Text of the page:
How did the water supply enter the Great Pyramid? The 15-feet high Queen's Chamber Niche (Figure 4) marks the position of a Water Fuel Cell, a device that was long ago removed. The mutilated hole behind it (attributed to "unknown treasure seekers") marks the entry point of the water supply, drawn upwards from an underground stream beneath the Pyramid.
Once this Water Fuel Cell had split the water into hydrogen and oxygen, these two gases were transported separately to the King's Chamber. The hydrogen gas was then burned under controlled conditions in a granite box measuring 90 by 39 by 41 inches (Figure 5). This mysterious box, known as "the coffer", is thought to have once had a lid. The damage to one of its corners marks the point where the gases were once fed in via connecting pipes.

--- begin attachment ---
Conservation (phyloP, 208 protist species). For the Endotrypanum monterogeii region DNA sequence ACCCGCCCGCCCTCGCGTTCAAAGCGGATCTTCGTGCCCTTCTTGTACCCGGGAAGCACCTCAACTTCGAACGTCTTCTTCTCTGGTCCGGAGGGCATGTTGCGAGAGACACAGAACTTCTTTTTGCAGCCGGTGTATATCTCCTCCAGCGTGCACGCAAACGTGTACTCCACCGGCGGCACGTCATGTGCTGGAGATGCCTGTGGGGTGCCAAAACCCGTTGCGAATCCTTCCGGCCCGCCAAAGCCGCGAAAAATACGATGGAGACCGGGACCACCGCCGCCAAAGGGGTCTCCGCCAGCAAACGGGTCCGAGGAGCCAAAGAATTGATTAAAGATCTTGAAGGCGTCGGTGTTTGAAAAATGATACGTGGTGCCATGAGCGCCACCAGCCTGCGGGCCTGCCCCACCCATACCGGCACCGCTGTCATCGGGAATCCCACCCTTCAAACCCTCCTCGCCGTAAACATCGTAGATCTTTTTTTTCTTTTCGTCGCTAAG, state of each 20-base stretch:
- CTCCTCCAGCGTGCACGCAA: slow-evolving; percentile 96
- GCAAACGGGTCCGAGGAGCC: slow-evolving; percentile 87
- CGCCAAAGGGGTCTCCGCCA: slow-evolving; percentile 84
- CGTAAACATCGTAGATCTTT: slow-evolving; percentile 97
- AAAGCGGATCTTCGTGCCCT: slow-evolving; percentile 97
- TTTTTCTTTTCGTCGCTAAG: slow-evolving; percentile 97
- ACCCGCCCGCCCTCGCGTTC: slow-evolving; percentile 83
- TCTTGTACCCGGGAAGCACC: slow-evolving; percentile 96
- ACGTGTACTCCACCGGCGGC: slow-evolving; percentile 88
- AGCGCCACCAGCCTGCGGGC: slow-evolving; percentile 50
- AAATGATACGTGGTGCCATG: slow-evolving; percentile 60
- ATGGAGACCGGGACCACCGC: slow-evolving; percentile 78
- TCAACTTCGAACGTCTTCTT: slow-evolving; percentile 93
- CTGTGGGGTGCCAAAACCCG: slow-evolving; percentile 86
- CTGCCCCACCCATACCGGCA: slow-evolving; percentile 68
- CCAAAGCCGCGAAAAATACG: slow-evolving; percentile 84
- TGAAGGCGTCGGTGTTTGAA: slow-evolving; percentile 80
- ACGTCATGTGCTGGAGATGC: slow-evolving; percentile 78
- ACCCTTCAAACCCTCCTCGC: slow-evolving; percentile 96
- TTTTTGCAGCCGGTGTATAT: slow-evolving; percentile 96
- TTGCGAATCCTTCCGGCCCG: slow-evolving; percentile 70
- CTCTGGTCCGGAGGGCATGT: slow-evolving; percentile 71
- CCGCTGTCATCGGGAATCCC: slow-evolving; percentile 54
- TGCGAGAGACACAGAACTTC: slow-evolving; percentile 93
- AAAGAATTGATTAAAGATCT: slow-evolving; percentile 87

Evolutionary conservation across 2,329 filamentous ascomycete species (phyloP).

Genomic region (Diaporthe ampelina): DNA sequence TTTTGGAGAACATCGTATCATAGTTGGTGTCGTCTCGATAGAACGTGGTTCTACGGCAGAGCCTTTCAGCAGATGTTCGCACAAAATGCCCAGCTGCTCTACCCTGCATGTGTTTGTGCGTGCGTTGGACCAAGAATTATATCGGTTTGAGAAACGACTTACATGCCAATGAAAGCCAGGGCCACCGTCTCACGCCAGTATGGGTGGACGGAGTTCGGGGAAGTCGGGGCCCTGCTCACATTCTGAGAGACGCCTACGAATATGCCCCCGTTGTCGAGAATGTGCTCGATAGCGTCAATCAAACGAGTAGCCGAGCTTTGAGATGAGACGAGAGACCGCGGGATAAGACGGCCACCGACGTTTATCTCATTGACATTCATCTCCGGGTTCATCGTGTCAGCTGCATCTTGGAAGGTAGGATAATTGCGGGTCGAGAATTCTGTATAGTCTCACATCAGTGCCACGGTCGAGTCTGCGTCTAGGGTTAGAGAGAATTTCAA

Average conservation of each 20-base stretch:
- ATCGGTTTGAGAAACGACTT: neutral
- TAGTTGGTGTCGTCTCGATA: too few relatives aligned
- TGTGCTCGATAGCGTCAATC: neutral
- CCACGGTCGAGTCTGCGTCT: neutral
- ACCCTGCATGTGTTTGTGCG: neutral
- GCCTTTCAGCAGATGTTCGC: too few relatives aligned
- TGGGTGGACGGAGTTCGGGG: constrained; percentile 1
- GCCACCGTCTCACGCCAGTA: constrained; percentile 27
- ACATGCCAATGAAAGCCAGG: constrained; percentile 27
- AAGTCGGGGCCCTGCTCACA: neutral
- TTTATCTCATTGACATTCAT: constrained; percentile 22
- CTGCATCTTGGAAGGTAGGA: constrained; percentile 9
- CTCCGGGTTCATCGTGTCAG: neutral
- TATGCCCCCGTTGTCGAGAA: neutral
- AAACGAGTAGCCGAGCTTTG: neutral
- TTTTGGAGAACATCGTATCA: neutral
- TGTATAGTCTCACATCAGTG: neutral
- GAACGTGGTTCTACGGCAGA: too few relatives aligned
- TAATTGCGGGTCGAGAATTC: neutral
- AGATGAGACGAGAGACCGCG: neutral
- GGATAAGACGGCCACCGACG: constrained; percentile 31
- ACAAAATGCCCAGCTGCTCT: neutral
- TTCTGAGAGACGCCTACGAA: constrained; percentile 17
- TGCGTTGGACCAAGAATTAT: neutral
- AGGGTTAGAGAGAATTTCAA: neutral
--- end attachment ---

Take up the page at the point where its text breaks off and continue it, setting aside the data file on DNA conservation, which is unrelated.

It is now clear that the doorway discovered by Rudolf Gantenbrink was in fact a valve in a system which fed gas from the Queen's Chamber to the King's Chamber. This doorway was remotely operated, but with two handles for emergency over-ride.
It is highly likely that the unusual dome-shaped entrance to the King's Chamber's southern shaft (previously mutilated and now fitted with a fan) was once fitted with a valve or filtration unit. As for the other shaft, which carried the heat energy upwards to a generator device in the Pyramid's capstone, several archaeologists have commented on its blackened appearance...